ship-based
(proposed)
infrastructure
(proposed)
ship-based
(confirmed)
infrastructure
(confirmed)

Lanternfish concentrate along fine-scale structures in the open ocean

Oceanic frontal zones have been shown to deeply influence the distribution of primary producers and, at the other extreme of the trophic web, top predators. However, the relationship between these structures and intermediate trophic levels is much more obscure.      

A line at sea. Photo credit: Inés Jambou.

                          

Myctophids, or lanternfish, are one of the most abundant groups of mesopelagic fish. They are present in the oceans worldwide and constitute one the largest portions of world fish biomass. They represent important prey items for numerous predators and are reported to play a central role in the carbon export to deep sea depths, possibly affecting the climate. Constituting a potentially massive harvestable resource, they are threatened to be exploited in the near future. However, their description in trophic models should be improved, and a better understanding of the mechanisms regulating their biomass is pivotal for fisheries management and sound marine spatial planning.

The paper Fine-scale structures as spots of increased fish concentration in the open ocean compares acoustic measurements of mesopelagic fish concentration to satellite-derived fine-scale Lagrangian Coherent Structures in the Indian Sector of the Southern Ocean. The paper demonstrates that higher fish concentrations occur more frequently in correspondence with strong Lagrangian Coherent Structures. However, not all the Lagrangian Coherent Structures are associated with a strong fish biomass, as other factors affect fish distribution. In this regard, the authors showed that, when only chlorophyll‐rich Lagrangian Coherent Structures are considered, their intensity modulates significantly the local fish concentration. 

The paper also presents a model representing fish movement along Lagrangian features, specifically built for mid‐trophic levels. Its results, obtained with realistic parameters, are qualitatively consistent with the observations and the spatio‐temporal scales analyzed. Overall, these findings may help to integrate intermediate trophic levels in trophic models, which can ultimately support management and conservation policies.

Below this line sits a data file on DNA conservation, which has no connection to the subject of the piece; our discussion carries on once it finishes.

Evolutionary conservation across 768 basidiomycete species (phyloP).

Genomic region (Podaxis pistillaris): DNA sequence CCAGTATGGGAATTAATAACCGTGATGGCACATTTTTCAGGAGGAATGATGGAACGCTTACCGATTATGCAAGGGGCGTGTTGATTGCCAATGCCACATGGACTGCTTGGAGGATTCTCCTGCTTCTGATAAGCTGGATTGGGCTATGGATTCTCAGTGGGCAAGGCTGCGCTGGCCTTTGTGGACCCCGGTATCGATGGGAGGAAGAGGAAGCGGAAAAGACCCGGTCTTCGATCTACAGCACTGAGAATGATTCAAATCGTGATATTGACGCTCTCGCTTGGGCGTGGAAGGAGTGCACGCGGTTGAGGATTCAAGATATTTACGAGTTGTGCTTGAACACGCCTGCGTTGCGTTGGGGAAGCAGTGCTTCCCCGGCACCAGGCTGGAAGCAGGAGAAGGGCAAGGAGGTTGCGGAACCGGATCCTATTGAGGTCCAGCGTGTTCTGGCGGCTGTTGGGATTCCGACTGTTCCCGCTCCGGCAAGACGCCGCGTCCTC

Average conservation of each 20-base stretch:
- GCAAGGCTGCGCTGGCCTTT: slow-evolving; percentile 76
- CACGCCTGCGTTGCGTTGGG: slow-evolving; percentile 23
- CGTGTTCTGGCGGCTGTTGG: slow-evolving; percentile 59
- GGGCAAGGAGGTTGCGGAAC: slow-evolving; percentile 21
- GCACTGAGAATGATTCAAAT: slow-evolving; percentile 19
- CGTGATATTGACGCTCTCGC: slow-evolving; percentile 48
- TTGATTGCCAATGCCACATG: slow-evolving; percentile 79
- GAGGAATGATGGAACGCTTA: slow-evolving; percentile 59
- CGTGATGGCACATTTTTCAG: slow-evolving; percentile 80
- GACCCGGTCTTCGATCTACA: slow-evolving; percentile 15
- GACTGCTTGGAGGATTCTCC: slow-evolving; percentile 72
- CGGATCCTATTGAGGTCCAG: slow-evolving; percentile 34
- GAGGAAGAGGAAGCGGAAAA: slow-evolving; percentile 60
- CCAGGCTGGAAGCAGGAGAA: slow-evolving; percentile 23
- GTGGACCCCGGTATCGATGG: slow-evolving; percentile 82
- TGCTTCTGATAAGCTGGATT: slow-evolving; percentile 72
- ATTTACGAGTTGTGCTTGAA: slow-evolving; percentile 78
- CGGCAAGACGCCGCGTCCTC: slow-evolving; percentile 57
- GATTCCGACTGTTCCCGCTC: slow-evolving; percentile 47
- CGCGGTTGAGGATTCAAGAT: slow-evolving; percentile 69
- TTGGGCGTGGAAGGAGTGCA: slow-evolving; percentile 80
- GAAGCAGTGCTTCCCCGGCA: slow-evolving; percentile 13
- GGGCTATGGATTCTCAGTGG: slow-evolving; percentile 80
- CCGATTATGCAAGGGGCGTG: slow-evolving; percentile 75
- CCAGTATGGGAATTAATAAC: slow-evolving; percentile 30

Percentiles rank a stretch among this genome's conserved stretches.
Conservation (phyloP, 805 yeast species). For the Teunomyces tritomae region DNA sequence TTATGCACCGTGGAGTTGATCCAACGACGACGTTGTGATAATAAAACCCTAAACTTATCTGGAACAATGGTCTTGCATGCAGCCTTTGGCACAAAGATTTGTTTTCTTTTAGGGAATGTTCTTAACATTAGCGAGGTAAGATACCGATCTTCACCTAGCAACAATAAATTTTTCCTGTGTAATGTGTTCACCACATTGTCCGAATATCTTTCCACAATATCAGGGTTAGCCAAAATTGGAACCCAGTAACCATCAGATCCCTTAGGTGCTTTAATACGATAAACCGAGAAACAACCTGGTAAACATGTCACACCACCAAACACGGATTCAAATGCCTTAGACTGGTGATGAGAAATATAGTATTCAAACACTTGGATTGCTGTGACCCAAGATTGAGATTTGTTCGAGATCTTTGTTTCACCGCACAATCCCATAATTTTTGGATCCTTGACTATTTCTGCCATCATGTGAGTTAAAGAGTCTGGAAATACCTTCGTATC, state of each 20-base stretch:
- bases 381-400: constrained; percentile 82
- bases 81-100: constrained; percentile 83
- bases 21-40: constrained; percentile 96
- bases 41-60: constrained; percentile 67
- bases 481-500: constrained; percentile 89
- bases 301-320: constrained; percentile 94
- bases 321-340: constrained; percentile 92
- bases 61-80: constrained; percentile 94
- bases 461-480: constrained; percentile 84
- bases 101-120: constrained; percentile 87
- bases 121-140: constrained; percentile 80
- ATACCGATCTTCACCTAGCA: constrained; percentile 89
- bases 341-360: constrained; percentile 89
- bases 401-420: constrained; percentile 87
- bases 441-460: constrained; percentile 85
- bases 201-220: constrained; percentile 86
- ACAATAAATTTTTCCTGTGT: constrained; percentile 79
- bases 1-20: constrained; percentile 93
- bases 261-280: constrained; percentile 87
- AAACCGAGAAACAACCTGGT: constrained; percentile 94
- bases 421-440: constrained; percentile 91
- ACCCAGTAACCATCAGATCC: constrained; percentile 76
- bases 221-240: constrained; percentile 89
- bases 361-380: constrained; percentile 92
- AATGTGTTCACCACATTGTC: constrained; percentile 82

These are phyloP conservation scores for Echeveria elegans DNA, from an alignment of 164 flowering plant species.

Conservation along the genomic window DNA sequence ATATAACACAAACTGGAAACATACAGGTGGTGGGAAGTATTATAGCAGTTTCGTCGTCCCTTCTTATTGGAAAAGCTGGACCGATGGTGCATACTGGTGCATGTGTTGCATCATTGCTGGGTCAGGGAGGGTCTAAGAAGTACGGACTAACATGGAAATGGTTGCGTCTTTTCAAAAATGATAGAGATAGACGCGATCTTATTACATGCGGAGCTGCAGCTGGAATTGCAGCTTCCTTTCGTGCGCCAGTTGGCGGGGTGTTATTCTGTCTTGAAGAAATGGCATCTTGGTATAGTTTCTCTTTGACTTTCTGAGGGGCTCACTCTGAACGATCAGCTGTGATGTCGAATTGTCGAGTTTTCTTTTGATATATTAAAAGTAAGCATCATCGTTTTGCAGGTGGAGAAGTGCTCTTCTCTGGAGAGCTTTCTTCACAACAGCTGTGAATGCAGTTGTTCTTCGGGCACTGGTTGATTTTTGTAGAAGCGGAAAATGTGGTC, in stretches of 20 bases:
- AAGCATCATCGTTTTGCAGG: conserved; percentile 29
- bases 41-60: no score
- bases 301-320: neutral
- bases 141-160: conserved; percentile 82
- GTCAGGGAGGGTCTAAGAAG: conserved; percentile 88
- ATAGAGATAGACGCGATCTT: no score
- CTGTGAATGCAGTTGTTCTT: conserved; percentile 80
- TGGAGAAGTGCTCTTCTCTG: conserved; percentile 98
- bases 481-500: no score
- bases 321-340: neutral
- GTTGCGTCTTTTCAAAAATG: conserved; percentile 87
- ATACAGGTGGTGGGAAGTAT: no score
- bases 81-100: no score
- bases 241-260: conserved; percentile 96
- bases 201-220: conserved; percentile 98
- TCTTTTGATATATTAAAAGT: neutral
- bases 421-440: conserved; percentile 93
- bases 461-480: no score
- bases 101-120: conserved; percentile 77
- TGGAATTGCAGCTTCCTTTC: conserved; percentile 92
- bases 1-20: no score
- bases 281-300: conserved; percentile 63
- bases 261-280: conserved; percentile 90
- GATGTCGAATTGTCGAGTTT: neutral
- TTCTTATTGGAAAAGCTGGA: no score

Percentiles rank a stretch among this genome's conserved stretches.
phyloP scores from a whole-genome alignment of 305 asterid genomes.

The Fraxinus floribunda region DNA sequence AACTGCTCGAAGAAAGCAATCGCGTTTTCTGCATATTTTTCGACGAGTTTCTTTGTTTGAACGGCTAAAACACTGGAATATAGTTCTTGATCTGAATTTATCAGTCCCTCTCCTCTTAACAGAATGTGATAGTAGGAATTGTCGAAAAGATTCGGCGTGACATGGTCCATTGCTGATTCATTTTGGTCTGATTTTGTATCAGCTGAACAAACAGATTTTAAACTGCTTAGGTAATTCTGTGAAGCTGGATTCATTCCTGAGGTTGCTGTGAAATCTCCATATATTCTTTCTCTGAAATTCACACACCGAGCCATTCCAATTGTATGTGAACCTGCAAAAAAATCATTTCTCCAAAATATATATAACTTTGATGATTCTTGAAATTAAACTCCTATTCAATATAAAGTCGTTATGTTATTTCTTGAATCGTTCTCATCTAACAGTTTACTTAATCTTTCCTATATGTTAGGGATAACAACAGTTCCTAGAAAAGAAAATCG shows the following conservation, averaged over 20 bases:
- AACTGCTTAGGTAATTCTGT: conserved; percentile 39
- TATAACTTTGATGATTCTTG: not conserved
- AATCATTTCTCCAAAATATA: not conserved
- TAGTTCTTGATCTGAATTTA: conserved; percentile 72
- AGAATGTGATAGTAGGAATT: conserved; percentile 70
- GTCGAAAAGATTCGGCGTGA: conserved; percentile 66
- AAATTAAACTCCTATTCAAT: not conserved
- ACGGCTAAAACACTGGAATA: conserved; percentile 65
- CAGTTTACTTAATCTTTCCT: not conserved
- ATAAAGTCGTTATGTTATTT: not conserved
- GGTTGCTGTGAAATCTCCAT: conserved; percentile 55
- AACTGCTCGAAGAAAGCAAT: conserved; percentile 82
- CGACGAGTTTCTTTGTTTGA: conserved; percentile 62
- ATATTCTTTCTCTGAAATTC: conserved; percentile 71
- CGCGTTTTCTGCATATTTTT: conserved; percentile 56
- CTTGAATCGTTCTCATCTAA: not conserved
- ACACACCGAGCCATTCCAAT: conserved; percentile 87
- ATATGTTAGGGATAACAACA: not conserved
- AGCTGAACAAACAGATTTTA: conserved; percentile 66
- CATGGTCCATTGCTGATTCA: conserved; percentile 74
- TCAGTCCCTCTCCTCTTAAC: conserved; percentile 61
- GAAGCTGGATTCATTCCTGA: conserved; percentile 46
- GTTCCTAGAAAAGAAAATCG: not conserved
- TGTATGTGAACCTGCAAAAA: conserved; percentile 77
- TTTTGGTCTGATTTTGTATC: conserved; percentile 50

Future satellite missions, such as the Surface Water and Ocean Topography (SWOT) altimetry satellite will possibly help to improve this type of models by helping the assimilation scheme to better reconstruct the three dimensional dynamics, and in particular providing information on vertical velocities of the ocean, for which there is currently a lack of observational information. At the same time, they will also improve satellite resolution, providing a more precise location of fine-scale fronts.

The work contributed to CNES/TOSCA and LEFE project KERTREND and BIOSWOT, and was partly funded by the Copernicus Marine Environment Monitoring Service (CMEMS) Sea Level Thematic Assembly Centre (SL-TAC). This work was supported financially and logistically by the Agence Nationale de la Recherche (ANR MyctO-3D-MAP, Programme Blanc SVSE 7 2011, Y. Cherel), the Institut Polaire Français Paul Emile Vic- tor, and the Terres Australes et Antarctiques Françaises and benefited from ANR-11-IDEX-0004-17-EURE-0006.

FOR MORE INFORMATION

Baudena, A., Ser-Giacomi, E., D’Onofrio, D. et al. Fine-scale structures as spots of increased fish concentration in the open ocean. Sci Rep 11, 15805 (2021). https://doi.org/10.1038/s41598-021-94368-1